And yet what real learning, judgment, fire! Next day she shines in glossy black; and then
She seems inspir'd, and can herself inspire : Revolves into her native red again :
How then (if malice rul'd not all the fair)

Like a dove's neck, she shifts her transient charms, Could Daphne publish, and could she forbear? And is her own dear rival in your arms. We grant that beauty is no bar to sense,

But one admirer has the painted lass ; Nor is't a sanction for impertinence.

Nor finds that one, but in her looking-glass : Sempronia lik'd her man; and well she might; Yet Laura's beautiful to such excess, The youth, in person and in parts, was bright; That all her art scarce makes her please us less. Possess'd of every virtue, grace, and art,

To deck the female cheek, HE only knows, That claims just empire o'er the female heart: Who paints less fair the lily and the rose. He met her passion, all her sighs return'd,

How gay they smile! Such blessings Nature pours, And, in full rage of youthful ardor, burn'd : O'erstock'd mankind enjoy but half her stores : Large his possessions, and beyond her own; In distant wilds, by human eyes unseen, Their bliss the theme and envy of the town: She rears her flowers, and spreads her velvet green; The day was fix'd, when, with one acre more, Pure gurgling rills the lonely desert trace, In stepp'd deform’d, debauch’d, diseas'd, threescore. And waste their music on the savage race. The fatal sequel I, through shame, forbear; Is Nature then a niggard of her bliss ? of pride and avarice who can cure the fair ? Repine we guiltless in a world like this?

Man's rich with little, were his judgment true; But our lewd tastes her lawful charms refuse, Nature is frugal, and her wants are few;

And painted art's deprav'd allurements choose. Those few wants answerd, bring sincere delights; Such Fulvia's passion for the town; fresh air But fools create themselves new appetites : (An odd effect !) gives vapors to the fair; Fancy and pride seek things at vast expense, Green fields, and shady groves, and crystal springs, Which relish not to reason, nor to sense.

And larks, and nightingales, are odious things ; When surfeit, or unthankfulness, destroys, But smoke, and dust, and noise, and crowds delight; In nature's narrow sphere, our solid joys,

And to be press'd to death, transports her quite : In fancy's airy land of noise and show,

Where silver rivulets play through flowery meads, Where nought but dreams, no real pleasures grow; And woodbines give their sweets, and limes their Like cats in air-pumps, to subsist we strive

shades, On joys too thin to keep the soul alive.

Black kennels' absent odors she regrets, Lemira's sick; make haste; the doctor call : And stops her nose at beds of violets. He comes; but where's his patient ? At the ball. Is stormy life preferr'd to the serene? The doctor stares; her woman curt'sies low, Or is the public to the private scene? And cries, “ My lady, sir, is always so :

Retir'd, we tread a smooth and open way: Diversions put her maladies to flight;

Through briers and brambles in the world we stray i True, she can't stand, but she can dance all night: Stiff opposition, and perplex'd debate, I've known my lady (for she loves a tune)

And thorny care, and rank and stinging hate,
For fevers take an opera in June :

Which choke our passage, our career control,
And, though perhaps you'll think the practice bold, And wound the firmest temper of our soul.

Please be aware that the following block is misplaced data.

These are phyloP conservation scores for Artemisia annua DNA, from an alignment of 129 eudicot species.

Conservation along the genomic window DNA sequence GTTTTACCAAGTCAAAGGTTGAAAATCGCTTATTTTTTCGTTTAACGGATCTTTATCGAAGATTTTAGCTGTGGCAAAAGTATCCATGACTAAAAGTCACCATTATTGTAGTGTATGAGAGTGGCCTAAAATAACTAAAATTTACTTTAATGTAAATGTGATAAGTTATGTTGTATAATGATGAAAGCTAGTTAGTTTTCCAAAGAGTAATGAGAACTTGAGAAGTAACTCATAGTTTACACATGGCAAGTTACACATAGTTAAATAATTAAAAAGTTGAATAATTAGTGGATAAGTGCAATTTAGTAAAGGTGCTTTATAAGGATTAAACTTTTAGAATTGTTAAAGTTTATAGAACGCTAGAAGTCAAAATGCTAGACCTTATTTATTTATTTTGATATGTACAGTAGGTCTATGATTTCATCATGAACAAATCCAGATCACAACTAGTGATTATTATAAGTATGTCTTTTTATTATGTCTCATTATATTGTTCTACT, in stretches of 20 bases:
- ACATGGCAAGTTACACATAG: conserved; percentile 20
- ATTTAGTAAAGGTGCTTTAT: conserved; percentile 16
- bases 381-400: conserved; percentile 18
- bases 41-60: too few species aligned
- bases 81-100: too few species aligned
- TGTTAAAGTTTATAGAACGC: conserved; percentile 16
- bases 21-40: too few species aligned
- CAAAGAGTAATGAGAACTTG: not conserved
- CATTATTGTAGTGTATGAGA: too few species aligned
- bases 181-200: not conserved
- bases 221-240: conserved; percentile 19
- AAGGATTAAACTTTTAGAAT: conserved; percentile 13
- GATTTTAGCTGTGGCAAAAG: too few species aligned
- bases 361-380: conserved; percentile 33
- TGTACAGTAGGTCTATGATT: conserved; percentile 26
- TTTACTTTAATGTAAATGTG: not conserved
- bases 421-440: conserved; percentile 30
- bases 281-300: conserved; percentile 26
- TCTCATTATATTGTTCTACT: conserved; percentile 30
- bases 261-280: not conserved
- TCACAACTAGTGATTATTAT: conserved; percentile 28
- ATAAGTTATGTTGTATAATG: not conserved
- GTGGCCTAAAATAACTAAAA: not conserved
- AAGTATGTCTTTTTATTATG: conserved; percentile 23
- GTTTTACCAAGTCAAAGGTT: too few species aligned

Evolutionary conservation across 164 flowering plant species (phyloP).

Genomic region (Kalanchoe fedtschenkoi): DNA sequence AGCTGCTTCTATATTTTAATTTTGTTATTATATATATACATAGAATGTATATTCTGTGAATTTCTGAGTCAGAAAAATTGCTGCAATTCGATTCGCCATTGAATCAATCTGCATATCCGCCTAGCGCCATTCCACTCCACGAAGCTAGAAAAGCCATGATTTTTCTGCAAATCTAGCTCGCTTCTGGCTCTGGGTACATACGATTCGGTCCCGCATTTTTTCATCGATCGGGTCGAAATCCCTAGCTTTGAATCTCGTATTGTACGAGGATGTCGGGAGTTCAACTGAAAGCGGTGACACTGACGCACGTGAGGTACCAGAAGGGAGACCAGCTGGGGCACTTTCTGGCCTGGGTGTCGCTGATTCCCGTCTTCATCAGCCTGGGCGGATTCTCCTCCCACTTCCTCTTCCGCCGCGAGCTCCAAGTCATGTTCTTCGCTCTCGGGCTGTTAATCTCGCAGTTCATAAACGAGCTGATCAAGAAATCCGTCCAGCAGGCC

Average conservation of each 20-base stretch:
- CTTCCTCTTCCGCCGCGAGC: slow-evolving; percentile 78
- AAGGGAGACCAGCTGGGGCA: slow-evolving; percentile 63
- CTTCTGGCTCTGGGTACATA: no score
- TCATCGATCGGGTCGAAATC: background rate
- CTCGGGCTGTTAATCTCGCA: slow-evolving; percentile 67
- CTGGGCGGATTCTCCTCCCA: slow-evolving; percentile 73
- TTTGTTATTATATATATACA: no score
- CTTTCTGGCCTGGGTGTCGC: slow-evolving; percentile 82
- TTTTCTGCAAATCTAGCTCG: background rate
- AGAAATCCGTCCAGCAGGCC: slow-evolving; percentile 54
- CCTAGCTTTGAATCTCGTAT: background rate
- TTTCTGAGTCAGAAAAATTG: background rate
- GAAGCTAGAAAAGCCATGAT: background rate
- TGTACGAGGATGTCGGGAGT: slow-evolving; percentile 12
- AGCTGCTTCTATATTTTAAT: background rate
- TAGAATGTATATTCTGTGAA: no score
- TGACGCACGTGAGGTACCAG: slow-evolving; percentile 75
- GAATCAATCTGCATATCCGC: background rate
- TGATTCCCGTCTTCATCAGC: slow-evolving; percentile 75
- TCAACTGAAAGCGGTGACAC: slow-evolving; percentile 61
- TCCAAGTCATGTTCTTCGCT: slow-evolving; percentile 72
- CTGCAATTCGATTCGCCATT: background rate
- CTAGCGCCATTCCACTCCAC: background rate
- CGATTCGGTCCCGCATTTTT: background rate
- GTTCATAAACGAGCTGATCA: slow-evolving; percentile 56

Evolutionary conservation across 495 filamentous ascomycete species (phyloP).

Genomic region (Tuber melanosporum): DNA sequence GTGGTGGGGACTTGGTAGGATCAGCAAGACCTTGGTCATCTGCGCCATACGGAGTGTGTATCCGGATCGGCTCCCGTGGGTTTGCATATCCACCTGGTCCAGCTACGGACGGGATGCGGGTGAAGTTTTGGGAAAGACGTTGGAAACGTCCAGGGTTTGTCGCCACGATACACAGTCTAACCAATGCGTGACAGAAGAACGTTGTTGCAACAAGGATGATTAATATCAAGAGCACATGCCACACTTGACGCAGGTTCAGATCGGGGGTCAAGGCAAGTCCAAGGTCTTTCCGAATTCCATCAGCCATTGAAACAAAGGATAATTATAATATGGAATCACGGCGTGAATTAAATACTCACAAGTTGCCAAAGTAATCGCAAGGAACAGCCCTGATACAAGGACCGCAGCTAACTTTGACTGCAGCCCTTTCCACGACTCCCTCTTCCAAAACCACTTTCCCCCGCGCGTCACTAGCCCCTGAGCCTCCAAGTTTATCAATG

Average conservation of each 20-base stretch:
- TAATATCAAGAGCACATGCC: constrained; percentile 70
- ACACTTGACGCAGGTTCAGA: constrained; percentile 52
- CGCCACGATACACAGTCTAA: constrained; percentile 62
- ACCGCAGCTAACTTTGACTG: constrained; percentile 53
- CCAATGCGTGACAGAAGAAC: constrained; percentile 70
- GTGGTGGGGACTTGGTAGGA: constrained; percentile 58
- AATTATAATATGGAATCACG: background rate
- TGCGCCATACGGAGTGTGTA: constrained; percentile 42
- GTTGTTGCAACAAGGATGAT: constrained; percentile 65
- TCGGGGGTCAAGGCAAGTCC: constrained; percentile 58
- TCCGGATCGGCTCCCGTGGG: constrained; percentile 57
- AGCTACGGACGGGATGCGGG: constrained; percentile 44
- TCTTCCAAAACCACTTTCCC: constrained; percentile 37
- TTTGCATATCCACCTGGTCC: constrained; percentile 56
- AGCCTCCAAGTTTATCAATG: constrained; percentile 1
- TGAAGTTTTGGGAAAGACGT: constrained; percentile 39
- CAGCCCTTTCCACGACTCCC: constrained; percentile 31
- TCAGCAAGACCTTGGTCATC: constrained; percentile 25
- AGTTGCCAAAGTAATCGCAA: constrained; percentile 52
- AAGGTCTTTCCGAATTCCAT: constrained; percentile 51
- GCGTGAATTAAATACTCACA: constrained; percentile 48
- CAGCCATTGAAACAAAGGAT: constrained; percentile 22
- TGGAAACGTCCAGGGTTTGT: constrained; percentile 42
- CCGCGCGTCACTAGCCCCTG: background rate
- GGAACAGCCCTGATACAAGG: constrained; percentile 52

A midnight park is sovereign for a cold ;

O sacred solitude! divine retreat!
With colics, breakfasts of green fruit agree; Choice of the prudent! envy of the great!
With indigestions, supper just at three."

By thy pure stream, or in thy waving shade,
A strange alternative, replies Sir Hans,

We court fair Wisdom, that celestial maid : Must women have a doctor, or a dance ?

The genuine offspring of her lov'd embrace Though sick to death, abroad they safely roam, (Strangers on Earth!) are innocence and peace : But droop and die, in perfect health, at home : There, from the ways of men laid safe ashore, For want-but not of health, are ladies ill; We smile to hear the distant tempest roar; And tickets cure beyond the doctor's bill.

There, bless'd with health, with business unperpler'd, Alas, my heart! how languishingly fair

This life we relish, and insure the next; Yon lady lolls! With what a tender air !

There too the Muses sport; these numbers free, Pale as a young dramatic author, when,

Pierian Eastbury! I owe to thee. O'er darling lines, fell Cibber waves his pen.

There sport the Muses; but not there alone : Is her lord angry, or has Veny* chid ?

'Their sacred force Amelia feels in town. Dead is her father, or the mask forbid ?

Nought but a genius can a genius fit;
“Late sitting-up has turn'd her roses white." A wit herself, Amelia weds a wit:
Why went she not to bed ? Because 'twas night." Both wits! though miracles are said to cease,
Did she then dance or play ? “Nor this, nor that." Three days, three wondrous days! they liv'd in
Well, night soon steals away in pleasing chat.

No, all alone, her prayers she rather chose, With the fourth sun a warm dispute arose,
Than be that wretch to sleep till morning rose." On Durfey's poesy, and Bunyan's prose :
Then lady Cynthia, mistress of the shade,

The learned war both wage with equal force,
Goes, with the fashionable owls, to bed :

And the fifth morn concluded the divorce. This her pride covets, this her health denies ;

Phæbe, though she possesses nothing less, Her soul is silly, but her body's wise.

Is proud of being rich in happiness ; Others, with curious arts, dim charms revive, Laboriously pursues delusive toys, And triumph in the bloom of fifty-five.

Content with pains, since they're reputed joys.

With what well-acted transport will she say, * Lap-dog

Well, sure we were so happy yesterday!


weep ?


And then that charming party for to-morrow!" In glittering scenes, o'er her own heart, severe;